Days before resigning from the OPD, on July 18, 2022, Lau accepted a job at the East Bay Regional Parks Department, according to records on file with the California Commission on Peace Officer Standards and Training (POST).  According to POST records, Lau received an “involuntary separation” from East Bay Parks on March 23, 2023.

Lawsuit over firing

As a result of the external investigation Oakland Police Department, Chief LeRonne Armstrong was fired. On Feb. 5, Armstrong filed a wrongful termination lawsuit against the city. 

On July 20, 2023, Lau’s attorney, Dan Siegel, filed a lawsuit against the city of Oakland and East Bay Parks, alleging that he was the one who wanted a harsher report on Chung but that the internal investigation was turned in while he was on vacation and that he never approved the final report. Lau asserts in the suit that he was blamed for the light touch on the Internal Affairs investigation; that he was retaliated against because he wanted to hold police officers at OPD accountable; and that outside investigators accused Lau of failing to carry out a rigorous investigation of accusations against Sgt. Chung due to their joint Asian ancestry, reflecting racial bias.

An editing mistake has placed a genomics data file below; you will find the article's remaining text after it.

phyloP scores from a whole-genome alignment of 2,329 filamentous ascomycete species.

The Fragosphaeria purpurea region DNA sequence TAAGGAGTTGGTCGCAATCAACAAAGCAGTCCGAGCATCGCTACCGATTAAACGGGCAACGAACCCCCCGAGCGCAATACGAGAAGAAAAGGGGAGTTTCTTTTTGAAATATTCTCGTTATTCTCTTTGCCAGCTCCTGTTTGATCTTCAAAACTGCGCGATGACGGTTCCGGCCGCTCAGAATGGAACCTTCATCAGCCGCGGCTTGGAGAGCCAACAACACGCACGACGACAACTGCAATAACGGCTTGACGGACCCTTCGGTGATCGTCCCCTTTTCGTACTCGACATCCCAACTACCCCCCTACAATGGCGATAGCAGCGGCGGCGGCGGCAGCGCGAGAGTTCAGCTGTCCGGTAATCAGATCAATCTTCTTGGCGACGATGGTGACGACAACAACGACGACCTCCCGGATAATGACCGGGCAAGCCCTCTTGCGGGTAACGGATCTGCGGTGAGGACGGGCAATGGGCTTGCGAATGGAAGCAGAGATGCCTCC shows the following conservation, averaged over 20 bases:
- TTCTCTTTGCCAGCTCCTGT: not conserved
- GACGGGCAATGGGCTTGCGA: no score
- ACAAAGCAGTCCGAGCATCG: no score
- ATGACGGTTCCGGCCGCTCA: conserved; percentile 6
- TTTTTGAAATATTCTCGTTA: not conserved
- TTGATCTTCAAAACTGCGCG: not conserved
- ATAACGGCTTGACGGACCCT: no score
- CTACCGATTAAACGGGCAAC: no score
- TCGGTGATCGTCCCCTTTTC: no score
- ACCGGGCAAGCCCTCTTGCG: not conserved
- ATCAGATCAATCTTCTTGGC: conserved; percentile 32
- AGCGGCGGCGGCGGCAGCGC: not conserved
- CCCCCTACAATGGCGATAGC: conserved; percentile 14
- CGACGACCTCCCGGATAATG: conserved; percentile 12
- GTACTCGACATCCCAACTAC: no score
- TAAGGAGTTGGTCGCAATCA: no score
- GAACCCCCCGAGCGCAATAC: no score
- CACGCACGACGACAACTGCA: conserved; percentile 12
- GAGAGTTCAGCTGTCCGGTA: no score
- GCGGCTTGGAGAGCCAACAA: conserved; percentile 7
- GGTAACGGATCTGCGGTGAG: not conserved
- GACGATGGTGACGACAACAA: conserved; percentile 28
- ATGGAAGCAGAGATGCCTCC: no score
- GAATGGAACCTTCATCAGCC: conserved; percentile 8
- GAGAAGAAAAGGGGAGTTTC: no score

Lau began his job in Menlo Park on Jan. 29, according to POST. 

‘Best qualified applicant’